Southampton Concert Wind Band is, in my experience, a uniquely talented group of musicians who all individually play to a high standard. Together we frequently tackle challenging pieces and have mastered many 21st-century compositions with the direction and insight of our conductor, Calum...
It is a Thursday evening in early January - I arrive at rehearsal to see a set of pages of music on my chair that have clearly been recently printed. Many players will be familiar with the oft-quoted approach to rehearsals:
"You don't come to rehearsal to learn your part, but rather to learn everybody else's part" - Eugene Corporon
With this particular piece on a dark cold Thursday evening, that just isn't an option! The first play through is a real eye-opener - technically and intellectually stretching in equal measure.
It is the first time in many years that I've had the chance to play through genuinely brand-new music, and it is clear that the parts are technically challenging for all sections of the band.
There is a collaborative process of iterative refinement with the composer (composer, Robert Laidlow, is there with us, talking through the intent behind each section of the piece, helping us to see his vision for the composition, while in turn each player has a real opportunity to share the reality of how best he might achieve that with the instrumentation of a full Symphonic Wind Band). I go home tired but inspired.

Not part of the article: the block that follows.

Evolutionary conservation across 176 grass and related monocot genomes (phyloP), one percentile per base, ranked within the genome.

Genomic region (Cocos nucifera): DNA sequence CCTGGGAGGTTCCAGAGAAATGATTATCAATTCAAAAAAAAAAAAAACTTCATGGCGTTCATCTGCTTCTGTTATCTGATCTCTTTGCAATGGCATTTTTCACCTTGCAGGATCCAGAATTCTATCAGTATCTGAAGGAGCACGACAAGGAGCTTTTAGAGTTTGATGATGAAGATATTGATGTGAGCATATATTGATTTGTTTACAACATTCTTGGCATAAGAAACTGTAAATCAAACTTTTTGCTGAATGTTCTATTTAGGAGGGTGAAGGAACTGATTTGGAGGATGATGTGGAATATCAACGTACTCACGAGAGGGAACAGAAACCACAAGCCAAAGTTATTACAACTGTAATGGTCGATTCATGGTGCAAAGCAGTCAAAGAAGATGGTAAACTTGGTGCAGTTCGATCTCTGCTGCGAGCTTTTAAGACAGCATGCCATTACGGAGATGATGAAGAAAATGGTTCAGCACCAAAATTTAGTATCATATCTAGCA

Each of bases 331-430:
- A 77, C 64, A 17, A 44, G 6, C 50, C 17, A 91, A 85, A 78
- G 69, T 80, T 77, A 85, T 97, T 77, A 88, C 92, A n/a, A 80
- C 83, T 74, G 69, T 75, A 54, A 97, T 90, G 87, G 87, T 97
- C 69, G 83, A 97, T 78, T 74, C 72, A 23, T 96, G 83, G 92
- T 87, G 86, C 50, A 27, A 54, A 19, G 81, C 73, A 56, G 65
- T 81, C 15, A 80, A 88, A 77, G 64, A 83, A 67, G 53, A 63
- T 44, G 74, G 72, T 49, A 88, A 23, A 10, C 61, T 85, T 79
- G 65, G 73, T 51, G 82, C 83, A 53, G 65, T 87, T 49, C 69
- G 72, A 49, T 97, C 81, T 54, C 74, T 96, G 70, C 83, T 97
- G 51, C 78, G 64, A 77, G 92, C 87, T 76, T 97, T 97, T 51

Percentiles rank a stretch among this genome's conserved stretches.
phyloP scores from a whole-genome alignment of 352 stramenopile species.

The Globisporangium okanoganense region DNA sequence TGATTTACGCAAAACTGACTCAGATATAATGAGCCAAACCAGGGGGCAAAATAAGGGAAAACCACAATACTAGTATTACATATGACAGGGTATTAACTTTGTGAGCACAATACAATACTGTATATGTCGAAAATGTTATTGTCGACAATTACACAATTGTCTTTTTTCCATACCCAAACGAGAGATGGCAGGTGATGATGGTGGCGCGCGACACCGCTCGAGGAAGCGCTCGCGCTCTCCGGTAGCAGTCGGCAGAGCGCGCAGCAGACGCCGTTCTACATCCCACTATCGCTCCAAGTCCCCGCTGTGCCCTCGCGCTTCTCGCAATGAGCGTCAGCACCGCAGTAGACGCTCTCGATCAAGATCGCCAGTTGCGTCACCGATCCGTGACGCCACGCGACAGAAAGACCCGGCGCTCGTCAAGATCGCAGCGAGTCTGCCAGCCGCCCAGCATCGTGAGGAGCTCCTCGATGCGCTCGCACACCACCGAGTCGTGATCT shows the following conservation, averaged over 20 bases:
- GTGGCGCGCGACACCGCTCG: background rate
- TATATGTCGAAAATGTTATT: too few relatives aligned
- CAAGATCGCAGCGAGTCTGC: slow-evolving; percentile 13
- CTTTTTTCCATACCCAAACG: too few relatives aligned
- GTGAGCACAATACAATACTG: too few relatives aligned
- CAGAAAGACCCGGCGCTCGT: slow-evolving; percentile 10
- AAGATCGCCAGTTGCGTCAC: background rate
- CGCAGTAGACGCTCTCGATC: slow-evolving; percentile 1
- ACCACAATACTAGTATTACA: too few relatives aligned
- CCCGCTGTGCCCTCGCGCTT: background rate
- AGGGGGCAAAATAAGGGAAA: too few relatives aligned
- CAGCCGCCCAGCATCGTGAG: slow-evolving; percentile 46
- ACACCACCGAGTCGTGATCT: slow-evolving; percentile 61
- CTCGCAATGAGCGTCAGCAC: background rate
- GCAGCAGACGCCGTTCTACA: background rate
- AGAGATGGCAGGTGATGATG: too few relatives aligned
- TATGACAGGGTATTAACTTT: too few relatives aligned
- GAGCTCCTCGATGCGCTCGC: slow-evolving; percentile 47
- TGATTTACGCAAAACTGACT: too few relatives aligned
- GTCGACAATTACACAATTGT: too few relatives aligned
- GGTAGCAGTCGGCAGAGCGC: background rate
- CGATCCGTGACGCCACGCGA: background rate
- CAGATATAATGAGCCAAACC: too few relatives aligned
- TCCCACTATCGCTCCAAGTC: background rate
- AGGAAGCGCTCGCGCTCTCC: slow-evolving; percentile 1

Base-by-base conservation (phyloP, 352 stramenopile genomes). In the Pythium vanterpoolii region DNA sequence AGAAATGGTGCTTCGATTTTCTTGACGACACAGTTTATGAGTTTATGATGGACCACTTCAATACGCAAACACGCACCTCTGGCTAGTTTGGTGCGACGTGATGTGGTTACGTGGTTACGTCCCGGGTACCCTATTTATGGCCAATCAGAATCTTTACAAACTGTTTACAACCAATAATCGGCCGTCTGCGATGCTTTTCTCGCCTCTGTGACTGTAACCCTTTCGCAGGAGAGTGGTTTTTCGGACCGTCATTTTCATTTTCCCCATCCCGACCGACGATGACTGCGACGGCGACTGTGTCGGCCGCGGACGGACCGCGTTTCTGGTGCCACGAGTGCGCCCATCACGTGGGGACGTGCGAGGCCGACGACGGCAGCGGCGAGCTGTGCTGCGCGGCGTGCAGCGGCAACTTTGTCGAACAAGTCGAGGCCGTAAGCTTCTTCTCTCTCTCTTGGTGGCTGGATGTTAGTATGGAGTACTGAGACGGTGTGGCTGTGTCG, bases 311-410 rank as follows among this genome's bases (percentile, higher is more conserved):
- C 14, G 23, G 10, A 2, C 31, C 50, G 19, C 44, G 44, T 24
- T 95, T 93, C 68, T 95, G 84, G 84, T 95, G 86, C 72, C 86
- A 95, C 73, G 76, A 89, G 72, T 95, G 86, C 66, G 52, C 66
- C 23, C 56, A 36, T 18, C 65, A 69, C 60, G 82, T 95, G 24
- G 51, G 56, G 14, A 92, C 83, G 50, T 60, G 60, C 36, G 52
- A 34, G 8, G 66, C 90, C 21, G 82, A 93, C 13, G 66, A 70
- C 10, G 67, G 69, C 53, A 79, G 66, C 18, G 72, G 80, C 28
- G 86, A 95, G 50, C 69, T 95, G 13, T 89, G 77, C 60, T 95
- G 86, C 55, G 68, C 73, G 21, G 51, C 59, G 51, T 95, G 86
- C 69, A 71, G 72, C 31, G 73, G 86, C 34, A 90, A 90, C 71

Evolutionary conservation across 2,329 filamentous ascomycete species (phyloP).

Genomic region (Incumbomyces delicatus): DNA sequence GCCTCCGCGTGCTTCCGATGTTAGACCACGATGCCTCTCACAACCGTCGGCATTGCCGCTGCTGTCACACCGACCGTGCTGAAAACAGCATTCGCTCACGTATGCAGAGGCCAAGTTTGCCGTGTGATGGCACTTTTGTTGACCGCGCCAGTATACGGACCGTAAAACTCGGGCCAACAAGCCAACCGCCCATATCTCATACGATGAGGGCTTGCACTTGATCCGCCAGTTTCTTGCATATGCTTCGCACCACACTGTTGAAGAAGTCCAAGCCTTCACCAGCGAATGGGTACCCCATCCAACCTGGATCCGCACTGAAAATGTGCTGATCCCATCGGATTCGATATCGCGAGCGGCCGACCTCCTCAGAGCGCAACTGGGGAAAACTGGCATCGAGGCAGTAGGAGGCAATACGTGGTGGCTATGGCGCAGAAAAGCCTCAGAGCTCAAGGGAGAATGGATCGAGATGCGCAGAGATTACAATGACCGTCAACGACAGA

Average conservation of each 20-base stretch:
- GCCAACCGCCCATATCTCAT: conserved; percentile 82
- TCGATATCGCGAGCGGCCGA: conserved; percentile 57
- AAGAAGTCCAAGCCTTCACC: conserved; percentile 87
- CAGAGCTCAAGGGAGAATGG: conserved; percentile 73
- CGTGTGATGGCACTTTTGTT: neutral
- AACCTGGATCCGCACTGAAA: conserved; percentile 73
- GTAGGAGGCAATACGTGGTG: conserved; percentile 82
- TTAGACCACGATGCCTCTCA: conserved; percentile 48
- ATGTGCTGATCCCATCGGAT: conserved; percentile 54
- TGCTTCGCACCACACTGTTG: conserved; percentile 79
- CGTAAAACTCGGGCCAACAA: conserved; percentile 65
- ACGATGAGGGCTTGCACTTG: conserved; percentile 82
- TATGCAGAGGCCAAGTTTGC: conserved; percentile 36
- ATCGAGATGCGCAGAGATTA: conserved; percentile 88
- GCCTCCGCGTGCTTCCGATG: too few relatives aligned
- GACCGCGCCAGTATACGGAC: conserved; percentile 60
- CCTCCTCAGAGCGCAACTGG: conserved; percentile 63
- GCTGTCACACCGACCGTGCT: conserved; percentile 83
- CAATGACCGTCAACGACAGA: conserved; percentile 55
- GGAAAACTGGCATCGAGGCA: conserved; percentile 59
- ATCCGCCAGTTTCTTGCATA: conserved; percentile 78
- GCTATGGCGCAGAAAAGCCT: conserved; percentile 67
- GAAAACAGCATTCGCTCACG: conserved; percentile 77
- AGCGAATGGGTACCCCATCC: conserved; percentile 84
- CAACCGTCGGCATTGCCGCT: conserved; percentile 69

A couple of months later, and I have indeed missed some rehearsals. In the intervening weeks, both with and without the composer in attendance, the band and the piece have clearly been continually worked, refined, enhanced; what was initially 'hard' and unfamiliar is now sounding more 'organic'. The band now demonstrates a real understanding of what else is happening around the ensemble both as they play, and arguably immediately when they stop - who are they handing over to, where does the 'line' go next, what is the shifting soundscape that they need to be a fundamental part of communicating to the listener.
The free, un-conducted sections are now 'living and breathing', a prominent themic motif is immediately more coherent as it is stated and re-stated around the sections.
There is clearly more enjoyment and less fear across the band - we have each learned our parts in a room full of other people learning theirs at the same rate of progress!
And so we arrive at our latest rehearsal, a warm late spring evening in early-May. This is the last time the we will have a chance to work directly with the composer and his mentor before the premiere in 10 days' time. As a band we are excited to 'show off' our interpretation of his piece to him, to indulge his senses in what we have made of his work, to help him fully experience his creation. We are proud of what we had achieved over the past weeks of practice, and keen to get his feedback on how his work has matured in our care - a few minor amendments to balance later, and we are ready...the premiere awaits!
It is tradition for SCWB to go into winter hibernation once the Christmas concert and carols are done, but not this year... this year we had another festive activity before we had earned the turkey! Our composer Rob joined us for an additional rehearsal with some developed sketches of his work titled 'Puzzle'. A big challenge for our group is to adapt to the contemporary style of music so perhaps Rob's title is appropriate.
The first piece we picked up was a simple scale, starting on different notes throughout the band, changing dynamics and tempo according to pitch to see what fits and what does not fit with Rob's ideas. For him, it was important to see whether what he had written on paper was going to possible for us as a band. For us it was lots of fun doing things we do not often have the licence to do. Some found it strange, others quite enjoyed playing their individual interpretation to tempo and rhythm without disapproving looks from the band or conductor!